It’s just that these mechanics aren’t used enough to drive the core gameplay loop. The vast majority of your time will just be spent walking around the woods or being forced into clunky stealth sequences that feel too scripted to be tense yet far too slow to be exciting. Which is a pity because beyond the odd interesting mechanic here and there, Someday You’ll Return also has some interesting visual imagery. Yet the second you get close enough to interact with it, the sloppy graphical elements and sound design rob them of any kind of terror you’re likely to experience.

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Look, this is a game I wanted to enjoy. It’s a small team that was clearly very passionate about the work they were doing. Yet that alone isn’t enough to overlook how hit and miss Someday You’ll Return is. There are some good ideas baked into a shell that’s unfortunately let down by poor performance, terrible presentation and writing that fails to evoke emotion and engagement on even the most fundamental level. There are plenty of other games that do what this game was going for in a much more convincing manner, so I recommend going to check those out rather than struggling to enjoy what little entertainment there can be found here.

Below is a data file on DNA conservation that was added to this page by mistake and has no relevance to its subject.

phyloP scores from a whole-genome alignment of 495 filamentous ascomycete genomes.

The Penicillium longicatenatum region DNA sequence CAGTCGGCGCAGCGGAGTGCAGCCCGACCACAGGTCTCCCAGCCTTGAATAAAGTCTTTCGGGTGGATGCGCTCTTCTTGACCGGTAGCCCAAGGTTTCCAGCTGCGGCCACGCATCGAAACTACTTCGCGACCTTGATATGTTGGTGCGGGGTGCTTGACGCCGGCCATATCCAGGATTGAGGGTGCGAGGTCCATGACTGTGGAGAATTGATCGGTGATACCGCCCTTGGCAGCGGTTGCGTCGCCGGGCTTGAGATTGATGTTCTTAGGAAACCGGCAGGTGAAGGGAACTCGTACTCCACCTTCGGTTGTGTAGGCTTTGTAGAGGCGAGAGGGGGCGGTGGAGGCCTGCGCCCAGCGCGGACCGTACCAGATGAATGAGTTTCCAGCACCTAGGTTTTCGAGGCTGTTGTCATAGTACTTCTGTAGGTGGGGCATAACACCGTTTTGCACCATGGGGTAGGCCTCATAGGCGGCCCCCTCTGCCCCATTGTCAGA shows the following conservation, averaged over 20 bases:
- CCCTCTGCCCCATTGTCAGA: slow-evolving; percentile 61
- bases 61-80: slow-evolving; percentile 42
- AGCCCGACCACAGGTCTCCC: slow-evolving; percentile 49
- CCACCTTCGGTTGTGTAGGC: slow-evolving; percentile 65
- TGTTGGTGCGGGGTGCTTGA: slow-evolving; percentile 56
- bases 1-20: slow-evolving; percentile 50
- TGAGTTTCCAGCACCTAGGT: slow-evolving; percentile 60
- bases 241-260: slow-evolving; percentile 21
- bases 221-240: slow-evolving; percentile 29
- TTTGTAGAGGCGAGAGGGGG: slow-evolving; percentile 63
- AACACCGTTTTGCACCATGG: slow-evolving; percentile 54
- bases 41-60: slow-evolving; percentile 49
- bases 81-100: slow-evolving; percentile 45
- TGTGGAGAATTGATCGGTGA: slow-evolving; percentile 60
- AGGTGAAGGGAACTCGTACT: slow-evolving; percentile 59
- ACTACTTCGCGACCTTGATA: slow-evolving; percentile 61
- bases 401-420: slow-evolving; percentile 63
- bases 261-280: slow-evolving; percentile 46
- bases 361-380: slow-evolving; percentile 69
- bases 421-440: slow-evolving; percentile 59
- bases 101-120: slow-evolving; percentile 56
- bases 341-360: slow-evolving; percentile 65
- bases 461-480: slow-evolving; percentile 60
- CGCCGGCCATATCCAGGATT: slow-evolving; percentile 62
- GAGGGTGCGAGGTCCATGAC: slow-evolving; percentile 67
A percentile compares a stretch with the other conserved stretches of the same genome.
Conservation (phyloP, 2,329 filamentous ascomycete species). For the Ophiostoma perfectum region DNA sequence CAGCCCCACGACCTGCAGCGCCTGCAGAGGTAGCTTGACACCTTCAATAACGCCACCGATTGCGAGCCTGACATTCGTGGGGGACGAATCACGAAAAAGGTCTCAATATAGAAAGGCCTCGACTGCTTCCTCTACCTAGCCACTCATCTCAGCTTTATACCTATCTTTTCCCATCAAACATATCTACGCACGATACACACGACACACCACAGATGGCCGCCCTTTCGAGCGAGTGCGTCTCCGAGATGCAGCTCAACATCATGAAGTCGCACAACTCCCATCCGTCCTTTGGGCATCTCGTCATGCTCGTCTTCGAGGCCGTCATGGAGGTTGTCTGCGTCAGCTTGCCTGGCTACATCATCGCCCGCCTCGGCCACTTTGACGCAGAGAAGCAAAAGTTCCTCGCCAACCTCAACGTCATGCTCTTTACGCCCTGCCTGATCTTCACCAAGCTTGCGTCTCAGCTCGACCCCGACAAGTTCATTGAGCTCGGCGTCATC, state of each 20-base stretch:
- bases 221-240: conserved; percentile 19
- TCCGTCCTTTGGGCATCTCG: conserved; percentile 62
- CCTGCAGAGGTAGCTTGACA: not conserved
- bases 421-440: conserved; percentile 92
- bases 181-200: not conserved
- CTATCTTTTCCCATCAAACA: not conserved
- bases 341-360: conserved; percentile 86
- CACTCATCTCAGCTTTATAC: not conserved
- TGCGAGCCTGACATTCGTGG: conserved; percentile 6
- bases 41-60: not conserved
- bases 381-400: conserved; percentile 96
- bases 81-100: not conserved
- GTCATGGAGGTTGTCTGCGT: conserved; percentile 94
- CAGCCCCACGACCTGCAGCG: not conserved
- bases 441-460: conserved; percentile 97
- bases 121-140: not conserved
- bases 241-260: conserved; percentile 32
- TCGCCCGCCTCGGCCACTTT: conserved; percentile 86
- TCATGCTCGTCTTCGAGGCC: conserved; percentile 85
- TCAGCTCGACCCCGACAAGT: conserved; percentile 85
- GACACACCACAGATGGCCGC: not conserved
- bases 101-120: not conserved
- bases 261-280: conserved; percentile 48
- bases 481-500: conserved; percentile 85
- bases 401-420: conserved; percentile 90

Someday You’ll Return is an occasionally pretty game with a splash of interesting ideas and visuals that are unfortunately let down by shoddy performance, abysmal storytelling and an overall lack of care placed into its presentation – 5.0

Last Updated: May 11, 2020

Someday You’ll Return
Someday You’ll Return is an occasionally pretty game with a splash of interesting ideas and visuals that are unfortunately let down by shoddy performance, abysmal storytelling and an overall lack of care placed into its presentation.
5.0
Someday You’ll Return was reviewed on PC
62 / 100